The Revenge of the Westerly

Luna Rossa and ETNZ go one race up...

It was a big first day in the semi-finals for the Louis Vuitton Cup - Luna Rossa beat BMW Oracle by 2m 19s, and ETNZ went a race up against Desafio Espanol by 43s. But don’t let those finish deltas fool you – it was shiftier than a bloke selling 'second-hand' Rolex’s at a car boot sale, with the gradient wind blowing out of the west and off the city.

The first move came at the pre-start entry with Oracle coming in from the pin against Luna Rossa and crossing them on port. We’ve seen Oracle pull this one off half-a-dozen times (at least) in the two Round Robins, and they did it again – crossing ahead of Luna Rossa, the starboard tacker, who was entering at the committee boat. Once Oracle had got past them, they owned the right-hand side of the pre-start box and had negated the disadvantage of the port tack entry.

A huge amount of effort goes into the software used in the pre-start, but it’s easy to forget about the timing for the entry. All the work goes into modeling and predicting the boat’s approach to the start line through the different tactical maneuvers – the gybe or tack back, reaching down to the starboard tack layline for the pin, accelerating from downspeed to the line. The focus is on approaching the line, sailing upwind in the final seconds. And we’ve seen over and over how good the teams are at this, with perfect start after perfect start.

But the entry is different – the line you’re looking at is actually perpendicular to the start line, as it runs upwind from the pin. So a separate time-on-distance calculation should be done specifically for the entry, to account for the different angle of the line. The next problem is that the boat is reaching towards this line, rather than sailing upwind. This is the only time that you need to know the boat’s reaching speed, and so this job (sailing on a reach in all different wind speeds and angles so you can accurately model it for future performance) can slip to the bottom of the list and never get done.

It’s easy to end up with a fudged calculation for the entry, based on the wrong line, and using the wrong prediction of the boat’s speed. But not with Oracle, it looks like they've spent the time and money smartly, reached into a few more dark corners than everybody else, and nailed this problem. Whatever they've done, it works and they’ve practiced the entry enough to be really slick and confident. And it’s paying dividends. It was also clear that Oracle had accounted for the current that was running across the start line - although it looked like Luna Rossa could lock them out at the boat, in the end Oracle got a good start to the right, and separated well enough to live.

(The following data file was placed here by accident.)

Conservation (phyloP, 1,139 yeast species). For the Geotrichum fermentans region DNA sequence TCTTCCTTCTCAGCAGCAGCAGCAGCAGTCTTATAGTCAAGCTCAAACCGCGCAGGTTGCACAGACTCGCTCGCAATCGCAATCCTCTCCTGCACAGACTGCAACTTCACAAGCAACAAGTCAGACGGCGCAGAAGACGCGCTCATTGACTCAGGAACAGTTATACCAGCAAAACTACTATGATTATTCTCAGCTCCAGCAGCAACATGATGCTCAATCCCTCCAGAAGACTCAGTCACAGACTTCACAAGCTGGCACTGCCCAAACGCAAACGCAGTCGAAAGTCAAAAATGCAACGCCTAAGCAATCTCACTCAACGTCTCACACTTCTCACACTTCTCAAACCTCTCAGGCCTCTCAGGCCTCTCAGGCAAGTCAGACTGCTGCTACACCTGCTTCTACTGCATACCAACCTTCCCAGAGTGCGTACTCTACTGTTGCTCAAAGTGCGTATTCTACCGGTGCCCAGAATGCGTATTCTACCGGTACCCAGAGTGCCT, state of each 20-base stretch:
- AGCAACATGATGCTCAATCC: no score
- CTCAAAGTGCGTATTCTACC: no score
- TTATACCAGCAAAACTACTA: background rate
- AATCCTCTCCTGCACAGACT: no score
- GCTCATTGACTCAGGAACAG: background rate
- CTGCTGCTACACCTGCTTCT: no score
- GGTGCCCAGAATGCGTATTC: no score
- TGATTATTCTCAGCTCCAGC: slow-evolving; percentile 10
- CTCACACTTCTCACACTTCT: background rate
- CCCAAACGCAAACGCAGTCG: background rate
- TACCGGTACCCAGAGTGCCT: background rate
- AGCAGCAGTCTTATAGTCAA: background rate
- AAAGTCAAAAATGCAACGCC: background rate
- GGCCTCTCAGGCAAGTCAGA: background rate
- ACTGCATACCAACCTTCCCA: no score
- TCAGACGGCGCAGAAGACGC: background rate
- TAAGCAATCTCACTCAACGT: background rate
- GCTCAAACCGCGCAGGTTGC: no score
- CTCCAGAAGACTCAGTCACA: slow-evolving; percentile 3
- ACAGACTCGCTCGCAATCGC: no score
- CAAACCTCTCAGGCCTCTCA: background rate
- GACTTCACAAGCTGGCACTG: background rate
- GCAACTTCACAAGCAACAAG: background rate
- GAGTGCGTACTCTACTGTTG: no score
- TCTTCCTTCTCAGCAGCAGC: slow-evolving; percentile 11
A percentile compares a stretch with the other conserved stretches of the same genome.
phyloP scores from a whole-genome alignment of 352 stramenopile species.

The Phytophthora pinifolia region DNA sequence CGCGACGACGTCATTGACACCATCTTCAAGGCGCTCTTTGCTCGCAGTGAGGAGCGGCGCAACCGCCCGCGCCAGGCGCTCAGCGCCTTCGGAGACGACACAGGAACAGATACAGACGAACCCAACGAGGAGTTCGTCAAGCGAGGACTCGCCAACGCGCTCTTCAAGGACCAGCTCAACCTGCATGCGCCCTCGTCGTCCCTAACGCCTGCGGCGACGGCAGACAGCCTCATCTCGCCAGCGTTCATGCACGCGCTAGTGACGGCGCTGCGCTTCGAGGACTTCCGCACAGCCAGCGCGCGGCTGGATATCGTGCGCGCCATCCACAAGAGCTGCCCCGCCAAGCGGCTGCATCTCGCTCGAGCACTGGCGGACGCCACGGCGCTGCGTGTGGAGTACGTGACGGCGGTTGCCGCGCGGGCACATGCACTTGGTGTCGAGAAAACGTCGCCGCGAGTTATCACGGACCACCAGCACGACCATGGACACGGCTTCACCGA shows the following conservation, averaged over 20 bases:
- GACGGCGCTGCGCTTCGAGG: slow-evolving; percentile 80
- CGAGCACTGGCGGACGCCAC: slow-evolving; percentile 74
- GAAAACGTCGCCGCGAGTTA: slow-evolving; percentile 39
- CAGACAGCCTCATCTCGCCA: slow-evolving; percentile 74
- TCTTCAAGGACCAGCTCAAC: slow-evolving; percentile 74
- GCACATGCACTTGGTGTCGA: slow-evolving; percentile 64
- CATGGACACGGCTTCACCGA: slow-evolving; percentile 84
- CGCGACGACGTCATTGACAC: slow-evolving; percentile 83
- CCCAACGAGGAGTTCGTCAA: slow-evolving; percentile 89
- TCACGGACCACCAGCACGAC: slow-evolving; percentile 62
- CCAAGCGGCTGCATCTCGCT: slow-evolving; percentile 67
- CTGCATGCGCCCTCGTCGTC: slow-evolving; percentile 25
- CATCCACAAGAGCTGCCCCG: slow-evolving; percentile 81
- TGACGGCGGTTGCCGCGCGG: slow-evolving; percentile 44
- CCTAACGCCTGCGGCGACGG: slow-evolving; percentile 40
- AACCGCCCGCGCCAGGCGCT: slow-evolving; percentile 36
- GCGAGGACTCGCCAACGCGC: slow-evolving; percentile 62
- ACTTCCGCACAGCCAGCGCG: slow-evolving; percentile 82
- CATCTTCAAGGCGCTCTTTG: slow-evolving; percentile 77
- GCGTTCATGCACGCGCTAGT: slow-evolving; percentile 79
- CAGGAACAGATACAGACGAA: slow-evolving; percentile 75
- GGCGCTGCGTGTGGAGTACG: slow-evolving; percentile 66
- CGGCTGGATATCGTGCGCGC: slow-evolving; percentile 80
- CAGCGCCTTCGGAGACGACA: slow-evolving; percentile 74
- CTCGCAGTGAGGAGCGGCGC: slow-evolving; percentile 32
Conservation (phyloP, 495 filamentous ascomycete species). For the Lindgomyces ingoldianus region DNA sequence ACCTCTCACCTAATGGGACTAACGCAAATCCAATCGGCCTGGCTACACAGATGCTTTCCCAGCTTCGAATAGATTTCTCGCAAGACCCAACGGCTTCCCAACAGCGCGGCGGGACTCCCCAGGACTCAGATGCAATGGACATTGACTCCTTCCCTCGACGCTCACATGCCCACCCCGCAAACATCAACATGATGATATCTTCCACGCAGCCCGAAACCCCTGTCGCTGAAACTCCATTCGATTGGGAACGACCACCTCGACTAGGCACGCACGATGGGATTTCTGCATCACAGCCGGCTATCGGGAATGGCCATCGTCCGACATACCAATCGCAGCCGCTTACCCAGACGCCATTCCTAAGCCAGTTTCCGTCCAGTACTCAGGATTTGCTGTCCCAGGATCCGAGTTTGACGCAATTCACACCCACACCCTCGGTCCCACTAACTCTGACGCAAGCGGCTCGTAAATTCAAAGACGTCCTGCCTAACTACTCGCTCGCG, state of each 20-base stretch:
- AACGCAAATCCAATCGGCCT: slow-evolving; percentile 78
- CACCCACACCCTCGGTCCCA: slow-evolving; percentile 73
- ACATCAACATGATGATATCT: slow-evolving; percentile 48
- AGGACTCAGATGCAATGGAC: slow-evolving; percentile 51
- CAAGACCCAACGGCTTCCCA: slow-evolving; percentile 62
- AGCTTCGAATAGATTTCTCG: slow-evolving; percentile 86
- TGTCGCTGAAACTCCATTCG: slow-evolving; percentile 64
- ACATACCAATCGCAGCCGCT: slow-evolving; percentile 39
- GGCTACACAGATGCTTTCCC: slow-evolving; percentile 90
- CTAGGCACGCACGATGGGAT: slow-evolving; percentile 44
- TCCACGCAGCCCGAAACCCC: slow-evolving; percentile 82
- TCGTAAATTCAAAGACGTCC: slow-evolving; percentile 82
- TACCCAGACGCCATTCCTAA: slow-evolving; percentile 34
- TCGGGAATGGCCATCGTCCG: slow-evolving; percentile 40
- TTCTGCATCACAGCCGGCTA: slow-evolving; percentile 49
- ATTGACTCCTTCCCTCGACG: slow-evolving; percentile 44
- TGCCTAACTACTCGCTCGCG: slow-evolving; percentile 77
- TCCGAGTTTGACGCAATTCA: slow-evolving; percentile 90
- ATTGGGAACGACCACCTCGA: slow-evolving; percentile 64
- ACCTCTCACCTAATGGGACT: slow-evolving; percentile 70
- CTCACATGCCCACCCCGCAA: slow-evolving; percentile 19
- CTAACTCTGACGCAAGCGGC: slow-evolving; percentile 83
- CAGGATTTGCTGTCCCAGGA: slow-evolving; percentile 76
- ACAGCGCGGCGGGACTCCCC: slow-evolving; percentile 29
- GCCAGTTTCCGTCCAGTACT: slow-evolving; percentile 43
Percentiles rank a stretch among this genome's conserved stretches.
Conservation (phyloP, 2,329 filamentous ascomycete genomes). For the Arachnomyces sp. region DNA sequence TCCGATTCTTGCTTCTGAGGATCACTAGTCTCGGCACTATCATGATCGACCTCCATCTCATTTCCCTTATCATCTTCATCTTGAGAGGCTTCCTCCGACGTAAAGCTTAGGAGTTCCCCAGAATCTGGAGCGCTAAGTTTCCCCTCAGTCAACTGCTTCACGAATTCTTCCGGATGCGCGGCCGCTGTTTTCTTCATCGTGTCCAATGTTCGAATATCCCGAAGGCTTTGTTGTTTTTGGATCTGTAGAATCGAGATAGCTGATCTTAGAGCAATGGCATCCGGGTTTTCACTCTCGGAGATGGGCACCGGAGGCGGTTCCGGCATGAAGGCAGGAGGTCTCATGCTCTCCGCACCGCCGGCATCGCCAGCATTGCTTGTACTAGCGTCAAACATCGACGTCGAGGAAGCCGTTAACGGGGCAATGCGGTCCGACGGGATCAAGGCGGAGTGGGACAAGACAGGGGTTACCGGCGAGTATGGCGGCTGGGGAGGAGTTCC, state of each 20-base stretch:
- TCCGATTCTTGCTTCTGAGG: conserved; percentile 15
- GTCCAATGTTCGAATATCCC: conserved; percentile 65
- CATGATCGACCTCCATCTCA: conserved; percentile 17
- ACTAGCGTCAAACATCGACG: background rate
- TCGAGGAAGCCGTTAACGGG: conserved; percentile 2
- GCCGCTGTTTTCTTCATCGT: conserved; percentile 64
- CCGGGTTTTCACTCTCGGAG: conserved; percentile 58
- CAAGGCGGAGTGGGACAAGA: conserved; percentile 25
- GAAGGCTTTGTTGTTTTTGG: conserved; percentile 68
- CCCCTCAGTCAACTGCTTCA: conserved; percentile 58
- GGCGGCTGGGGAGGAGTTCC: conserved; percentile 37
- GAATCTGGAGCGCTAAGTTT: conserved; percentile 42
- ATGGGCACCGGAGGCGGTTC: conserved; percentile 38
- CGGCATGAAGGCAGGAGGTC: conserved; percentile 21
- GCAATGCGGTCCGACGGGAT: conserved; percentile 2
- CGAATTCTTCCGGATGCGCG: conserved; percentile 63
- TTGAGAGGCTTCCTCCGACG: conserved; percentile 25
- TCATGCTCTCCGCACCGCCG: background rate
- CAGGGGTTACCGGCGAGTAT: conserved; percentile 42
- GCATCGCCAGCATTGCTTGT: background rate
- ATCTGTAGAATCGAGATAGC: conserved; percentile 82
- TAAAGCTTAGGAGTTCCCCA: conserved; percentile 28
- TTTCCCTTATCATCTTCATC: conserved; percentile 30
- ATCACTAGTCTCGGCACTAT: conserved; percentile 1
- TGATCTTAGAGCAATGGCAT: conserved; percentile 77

Then it got really tricky. There were some massive shifts coming through, tacticians and wind spotters on both boats having to back their judgment as it was a tough day to try and cover the opponent. Luna Rossa took a big lead up the beat, then lost it all on the run. And this was the crux of the match - the leeward gate. An aggressive move from Oracle, as Luna Rossa gybed to windward. With both boats now on starboard and laying the gate, Dickson put the bow up and luffed hard to hold Luna Rossa out past the port gybe layline, hoping to lead back and have the choice of gate mark.

But Luna Rossa managed to break the overlap, and once they had done that, Oracle had to come down to her proper course and gybe back towards the gate. Luna Rossa’s crew did a fantastic job of matching Oracle’s gybe, getting the headsail up and spinnaker down and holding their own overlap as they trailed Oracle back to the gate. It gave them room and control to take the left-hand mark, and that was the side of the beat that Torben Grael and Andy Horton on Luna Rossa wanted - it was the side that paid big-time up the next beat. Luna Rossa led comfortably round the final windward mark, and the big delta came from the sea breeze trying to fill at the end and dumping Oracle in a hole. Still, I wonder what odds you could have got beforehand on Oracle losing by a delta in excess of two minutes?

The other match was much more straight-forward, ETNZ won the right hand side in the pre-start, used it to get control and a good lead up the first beat and never really looked like losing it. So, Luna Rossa and ETNZ go one up in the best of five series, but there’s a long way still to go.

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Mark Chisnell ©